Do You Have to Go to Classes for Temporary Custody in Arkansas?

by Beverly Bird
Parenting classes help you put your children first.

Parenting classes help you put your children first.

David De Lossy/Photodisc/Getty Images

While parents struggle over custody and other major issues of divorce, their breakup's affect on their children can be overlooked. Several states mandate parenting classes for this reason, to help spouses focus on guiding their children through the divorce process and to prepare for parenting issues when the family is no longer intact. Arkansas offers this option, but classes aren't mandatory in every case. Judges can order parents to attend at any stage of the divorce if they think it might help.

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Temporary Orders for Custody

Temporary hearings take place early in the Arkansas divorce process. When parents have moved into separate households, custody, visitation and child support issues must be addressed right away. Temporary orders issued at these hearings govern until the divorce is final. If parents can agree to a temporary arrangement, it's unlikely that a judge would order them to attend parenting classes. But, if there's a great deal of friction between parents, the judge has the option of ordering them to attend classes to help them come to terms about custody before the final divorce hearing. Attendance at this class would not affect the temporary custody arrangement -- the judge orders it because it usually can't wait until after the parents attend. The class is meant to help parents achieve a permanent custody order for implementation when the divorce is final.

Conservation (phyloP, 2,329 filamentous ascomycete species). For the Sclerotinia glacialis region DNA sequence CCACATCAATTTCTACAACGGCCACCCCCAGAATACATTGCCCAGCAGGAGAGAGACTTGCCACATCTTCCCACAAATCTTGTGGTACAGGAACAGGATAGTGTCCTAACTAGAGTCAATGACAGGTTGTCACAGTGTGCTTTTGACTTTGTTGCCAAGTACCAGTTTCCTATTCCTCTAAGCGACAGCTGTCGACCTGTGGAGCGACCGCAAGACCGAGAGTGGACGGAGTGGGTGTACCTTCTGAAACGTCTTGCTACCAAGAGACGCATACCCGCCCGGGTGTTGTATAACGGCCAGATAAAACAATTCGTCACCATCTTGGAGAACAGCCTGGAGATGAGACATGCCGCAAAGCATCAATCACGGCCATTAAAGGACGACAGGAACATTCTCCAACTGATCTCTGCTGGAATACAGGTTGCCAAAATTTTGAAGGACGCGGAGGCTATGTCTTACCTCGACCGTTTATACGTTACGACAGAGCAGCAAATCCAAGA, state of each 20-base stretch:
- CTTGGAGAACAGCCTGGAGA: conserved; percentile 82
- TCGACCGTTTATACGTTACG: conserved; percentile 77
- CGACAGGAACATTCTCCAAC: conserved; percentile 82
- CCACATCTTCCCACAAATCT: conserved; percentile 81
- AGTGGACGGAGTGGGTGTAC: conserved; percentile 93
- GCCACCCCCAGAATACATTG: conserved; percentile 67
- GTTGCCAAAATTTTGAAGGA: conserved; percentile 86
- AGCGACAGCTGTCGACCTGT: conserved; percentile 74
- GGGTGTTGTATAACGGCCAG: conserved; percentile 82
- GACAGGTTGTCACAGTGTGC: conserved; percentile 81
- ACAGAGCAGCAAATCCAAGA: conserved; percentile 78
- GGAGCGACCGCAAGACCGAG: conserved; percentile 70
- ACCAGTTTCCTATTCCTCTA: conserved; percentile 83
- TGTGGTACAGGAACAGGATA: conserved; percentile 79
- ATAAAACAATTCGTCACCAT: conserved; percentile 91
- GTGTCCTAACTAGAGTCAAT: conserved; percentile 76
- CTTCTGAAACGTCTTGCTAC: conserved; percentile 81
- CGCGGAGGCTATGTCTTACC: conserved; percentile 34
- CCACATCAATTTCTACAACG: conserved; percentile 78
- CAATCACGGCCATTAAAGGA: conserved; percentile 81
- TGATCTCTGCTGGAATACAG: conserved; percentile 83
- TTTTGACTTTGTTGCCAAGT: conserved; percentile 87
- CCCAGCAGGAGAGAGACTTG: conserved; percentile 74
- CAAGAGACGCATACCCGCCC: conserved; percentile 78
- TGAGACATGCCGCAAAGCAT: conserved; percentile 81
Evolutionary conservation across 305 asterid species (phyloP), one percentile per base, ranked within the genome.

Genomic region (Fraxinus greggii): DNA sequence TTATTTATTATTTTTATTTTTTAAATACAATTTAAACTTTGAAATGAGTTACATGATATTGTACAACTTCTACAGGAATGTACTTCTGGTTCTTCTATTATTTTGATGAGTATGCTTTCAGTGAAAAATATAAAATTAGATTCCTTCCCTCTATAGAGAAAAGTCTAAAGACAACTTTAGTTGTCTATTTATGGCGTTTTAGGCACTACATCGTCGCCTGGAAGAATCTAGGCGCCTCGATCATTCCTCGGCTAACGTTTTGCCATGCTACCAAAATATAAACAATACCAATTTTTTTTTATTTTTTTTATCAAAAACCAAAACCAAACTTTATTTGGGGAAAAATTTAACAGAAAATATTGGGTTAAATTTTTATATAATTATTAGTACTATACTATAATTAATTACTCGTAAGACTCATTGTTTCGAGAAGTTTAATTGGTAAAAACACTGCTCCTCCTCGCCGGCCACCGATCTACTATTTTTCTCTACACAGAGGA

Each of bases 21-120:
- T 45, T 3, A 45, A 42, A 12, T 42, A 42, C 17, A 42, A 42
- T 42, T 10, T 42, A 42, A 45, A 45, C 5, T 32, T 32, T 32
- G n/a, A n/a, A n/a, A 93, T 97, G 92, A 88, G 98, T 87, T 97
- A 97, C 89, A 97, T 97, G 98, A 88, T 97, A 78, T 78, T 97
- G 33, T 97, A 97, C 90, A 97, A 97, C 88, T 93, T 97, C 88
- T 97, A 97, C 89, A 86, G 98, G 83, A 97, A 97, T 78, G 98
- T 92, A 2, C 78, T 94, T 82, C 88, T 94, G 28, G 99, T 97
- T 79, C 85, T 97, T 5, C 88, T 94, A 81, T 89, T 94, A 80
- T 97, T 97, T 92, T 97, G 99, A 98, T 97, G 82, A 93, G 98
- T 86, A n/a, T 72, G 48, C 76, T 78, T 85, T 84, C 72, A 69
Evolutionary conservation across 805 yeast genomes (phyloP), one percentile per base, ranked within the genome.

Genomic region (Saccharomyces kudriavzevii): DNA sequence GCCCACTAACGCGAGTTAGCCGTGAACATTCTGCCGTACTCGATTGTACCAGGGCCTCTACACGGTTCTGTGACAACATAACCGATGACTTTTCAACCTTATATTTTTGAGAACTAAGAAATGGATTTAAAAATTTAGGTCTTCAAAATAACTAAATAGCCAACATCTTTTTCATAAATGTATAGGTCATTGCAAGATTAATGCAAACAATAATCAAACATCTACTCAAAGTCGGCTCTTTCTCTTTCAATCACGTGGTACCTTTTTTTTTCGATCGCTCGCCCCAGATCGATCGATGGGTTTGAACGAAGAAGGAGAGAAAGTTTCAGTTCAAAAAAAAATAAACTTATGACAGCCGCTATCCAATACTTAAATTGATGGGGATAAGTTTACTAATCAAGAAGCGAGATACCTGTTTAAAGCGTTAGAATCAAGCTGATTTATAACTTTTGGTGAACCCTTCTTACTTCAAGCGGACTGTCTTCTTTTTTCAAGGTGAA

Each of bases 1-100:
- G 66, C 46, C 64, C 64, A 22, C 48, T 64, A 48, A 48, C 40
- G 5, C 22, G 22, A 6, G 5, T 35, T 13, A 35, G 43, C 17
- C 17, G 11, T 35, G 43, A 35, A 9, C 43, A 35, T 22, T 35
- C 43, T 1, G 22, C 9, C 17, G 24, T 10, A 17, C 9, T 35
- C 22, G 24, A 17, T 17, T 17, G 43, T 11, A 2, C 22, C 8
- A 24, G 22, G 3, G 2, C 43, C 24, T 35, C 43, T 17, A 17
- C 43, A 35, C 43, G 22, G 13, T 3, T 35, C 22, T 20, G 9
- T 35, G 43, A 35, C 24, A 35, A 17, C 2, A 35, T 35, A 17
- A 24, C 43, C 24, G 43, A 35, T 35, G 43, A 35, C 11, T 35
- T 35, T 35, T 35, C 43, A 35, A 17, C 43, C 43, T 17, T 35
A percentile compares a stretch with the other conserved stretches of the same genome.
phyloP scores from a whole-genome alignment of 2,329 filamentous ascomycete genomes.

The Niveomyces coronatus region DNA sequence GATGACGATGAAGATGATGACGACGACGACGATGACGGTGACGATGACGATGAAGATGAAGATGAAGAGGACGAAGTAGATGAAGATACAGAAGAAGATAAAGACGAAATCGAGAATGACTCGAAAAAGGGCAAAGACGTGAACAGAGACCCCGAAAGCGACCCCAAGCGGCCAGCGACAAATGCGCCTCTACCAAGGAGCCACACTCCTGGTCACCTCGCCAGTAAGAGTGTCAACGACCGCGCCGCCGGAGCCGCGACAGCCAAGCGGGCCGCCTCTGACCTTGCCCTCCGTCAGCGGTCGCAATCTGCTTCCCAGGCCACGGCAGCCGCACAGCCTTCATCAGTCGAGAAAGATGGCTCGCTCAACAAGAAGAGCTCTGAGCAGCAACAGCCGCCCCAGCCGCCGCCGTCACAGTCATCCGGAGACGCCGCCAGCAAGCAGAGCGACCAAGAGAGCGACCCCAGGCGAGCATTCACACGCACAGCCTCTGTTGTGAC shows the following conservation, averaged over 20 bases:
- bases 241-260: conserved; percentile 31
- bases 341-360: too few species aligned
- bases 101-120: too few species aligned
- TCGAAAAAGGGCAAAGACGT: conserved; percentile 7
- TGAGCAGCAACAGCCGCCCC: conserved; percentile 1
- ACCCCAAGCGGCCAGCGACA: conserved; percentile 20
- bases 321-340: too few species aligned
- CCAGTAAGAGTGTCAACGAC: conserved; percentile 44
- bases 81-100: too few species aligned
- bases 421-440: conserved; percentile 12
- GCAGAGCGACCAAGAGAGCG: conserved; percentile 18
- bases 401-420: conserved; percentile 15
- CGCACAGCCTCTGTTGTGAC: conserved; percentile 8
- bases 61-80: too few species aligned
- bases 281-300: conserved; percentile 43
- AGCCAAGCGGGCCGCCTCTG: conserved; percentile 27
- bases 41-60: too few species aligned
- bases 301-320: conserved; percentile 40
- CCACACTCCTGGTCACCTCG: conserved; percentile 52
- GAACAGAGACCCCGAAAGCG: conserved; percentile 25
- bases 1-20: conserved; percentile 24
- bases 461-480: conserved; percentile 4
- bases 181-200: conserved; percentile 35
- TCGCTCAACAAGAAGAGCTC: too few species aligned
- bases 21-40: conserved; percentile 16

Parenting Classes

If a judge orders you to attend a parenting class as part of your divorce process, Arkansas state law requires you to complete at least two hours of education. The course should focus on issues and problems unique to divorced parents, and the one you select must meet this and other requirements specified by the state. Online classes are available, and upon completion, the course provider issues you a certificate that you may be required to submit to the court.


If attending a parenting class doesn't help you and your spouse amicably agree to a parenting plan, an Arkansas judge also can order you to attend custody mediation. Both parents must meet with a third party, trained and certified by the Arkansas Alternative Dispute Resolution Commission. This mediator attempts to guide you toward reaching a final agreement regarding custody and visitation terms that will be incorporated in your decree.

Attorney Ad Litem Intervention

Some divorces are so acrimonious that neither a parenting class nor mediation can help spouses reach an agreement. If you can't resolve issues of custody and visitation on your own, a trial becomes necessary before you can divorce; a judge will decide custody terms for you. Arkansas courts rarely, if ever, order joint custody when parents are opposed to it. If you go to trial, one of you will end up with custody and the other will have visitation. When a custody dispute is particularly heated, Arkansas courts can appoint an attorney ad litem. This trained, neutral third party investigates your family and interviews you, your children, your children's teachers and physicians, and others. He then makes a custody recommendation to guide the judge's decision. Appointing an attorney ad litem is a last resort, one the court hopes to avert by sending you to a parenting class and mediation.